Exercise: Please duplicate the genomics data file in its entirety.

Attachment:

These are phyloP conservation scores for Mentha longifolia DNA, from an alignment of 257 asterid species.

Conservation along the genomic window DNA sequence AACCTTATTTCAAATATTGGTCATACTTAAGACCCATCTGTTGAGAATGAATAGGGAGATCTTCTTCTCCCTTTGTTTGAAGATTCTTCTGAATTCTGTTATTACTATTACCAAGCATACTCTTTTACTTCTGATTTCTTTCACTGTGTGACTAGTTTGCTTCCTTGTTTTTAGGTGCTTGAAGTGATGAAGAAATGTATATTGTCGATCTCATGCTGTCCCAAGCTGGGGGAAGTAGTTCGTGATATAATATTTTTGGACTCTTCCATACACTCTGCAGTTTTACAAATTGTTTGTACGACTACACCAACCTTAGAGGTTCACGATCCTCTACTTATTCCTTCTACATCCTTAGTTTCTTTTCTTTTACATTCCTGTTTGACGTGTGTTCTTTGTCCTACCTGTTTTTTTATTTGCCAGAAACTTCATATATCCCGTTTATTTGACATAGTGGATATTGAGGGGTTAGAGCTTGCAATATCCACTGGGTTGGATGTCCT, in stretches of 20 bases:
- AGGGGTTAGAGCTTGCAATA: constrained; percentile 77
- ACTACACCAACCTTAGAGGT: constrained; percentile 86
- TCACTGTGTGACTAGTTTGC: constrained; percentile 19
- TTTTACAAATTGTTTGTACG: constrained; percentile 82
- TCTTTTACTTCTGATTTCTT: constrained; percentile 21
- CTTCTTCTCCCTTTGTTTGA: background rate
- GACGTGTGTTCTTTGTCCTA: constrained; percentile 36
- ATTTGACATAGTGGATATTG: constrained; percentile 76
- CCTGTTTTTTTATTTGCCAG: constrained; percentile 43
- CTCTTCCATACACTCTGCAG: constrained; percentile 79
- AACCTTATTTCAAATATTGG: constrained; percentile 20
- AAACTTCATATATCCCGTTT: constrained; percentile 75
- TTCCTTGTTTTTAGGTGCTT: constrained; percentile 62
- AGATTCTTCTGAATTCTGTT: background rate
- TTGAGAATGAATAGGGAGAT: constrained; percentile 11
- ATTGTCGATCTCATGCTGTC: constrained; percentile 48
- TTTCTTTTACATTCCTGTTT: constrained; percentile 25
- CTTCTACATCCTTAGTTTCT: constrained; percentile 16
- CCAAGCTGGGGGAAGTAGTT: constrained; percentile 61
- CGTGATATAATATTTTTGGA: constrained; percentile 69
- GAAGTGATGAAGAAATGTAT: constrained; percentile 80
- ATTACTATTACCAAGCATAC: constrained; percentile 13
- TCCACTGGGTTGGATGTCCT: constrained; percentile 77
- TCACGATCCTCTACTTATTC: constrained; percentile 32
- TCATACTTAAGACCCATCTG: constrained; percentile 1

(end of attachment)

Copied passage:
These are phyloP conservation scores for Mentha longifolia DNA, from an alignment of 257 asterid species.

Conservation along the genomic window DNA sequence AACCTTATTTCAAATATTGGTCATACTTAAGACCCATCTGTTGAGAATGAATAGGGAGATCTTCTTCTCCCTTTGTTTGAAGATTCTTCTGAATTCTGTTATTACTATTACCAAGCATACTCTTTTACTTCTGATTTCTTTCACTGTGTGACTAGTTTGCTTCCTTGTTTTTAGGTGCTTGAAGTGATGAAGAAATGTATATTGTCGATCTCATGCTGTCCCAAGCTGGGGGAAGTAGTTCGTGATATAATATTTTTGGACTCTTCCATACACTCTGCAGTTTTACAAATTGTTTGTACGACTACACCAACCTTAGAGGTTCACGATCCTCTACTTATTCCTTCTACATCCTTAGTTTCTTTTCTTTTACATTCCTGTTTGACGTGTGTTCTTTGTCCTACCTGTTTTTTTATTTGCCAGAAACTTCATATATCCCGTTTATTTGACATAGTGGATATTGAGGGGTTAGAGCTTGCAATATCCACTGGGTTGGATGTCCT, in stretches of 20 bases:
- AGGGGTTAGAGCTTGCAATA: constrained; percentile 77
- ACTACACCAACCTTAGAGGT: constrained; percentile 86
- TCACTGTGTGACTAGTTTGC: constrained; percentile 19
- TTTTACAAATTGTTTGTACG: constrained; percentile 82
- TCTTTTACTTCTGATTTCTT: constrained; percentile 21
- CTTCTTCTCCCTTTGTTTGA: background rate
- GACGTGTGTTCTTTGTCCTA: constrained; percentile 36
- ATTTGACATAGTGGATATTG: constrained; percentile 76
- CCTGTTTTTTTATTTGCCAG: constrained; percentile 43
- CTCTTCCATACACTCTGCAG: constrained; percentile 79
- AACCTTATTTCAAATATTGG: constrained; percentile 20
- AAACTTCATATATCCCGTTT: constrained; percentile 75
- TTCCTTGTTTTTAGGTGCTT: constrained; percentile 62
- AGATTCTTCTGAATTCTGTT: background rate
- TTGAGAATGAATAGGGAGAT: constrained; percentile 11
- ATTGTCGATCTCATGCTGTC: constrained; percentile 48
- TTTCTTTTACATTCCTGTTT: constrained; percentile 25
- CTTCTACATCCTTAGTTTCT: constrained; percentile 16
- CCAAGCTGGGGGAAGTAGTT: constrained; percentile 61
- CGTGATATAATATTTTTGGA: constrained; percentile 69
- GAAGTGATGAAGAAATGTAT: constrained; percentile 80
- ATTACTATTACCAAGCATAC: constrained; percentile 13
- TCCACTGGGTTGGATGTCCT: constrained; percentile 77
- TCACGATCCTCTACTTATTC: constrained; percentile 32
- TCATACTTAAGACCCATCTG: constrained; percentile 1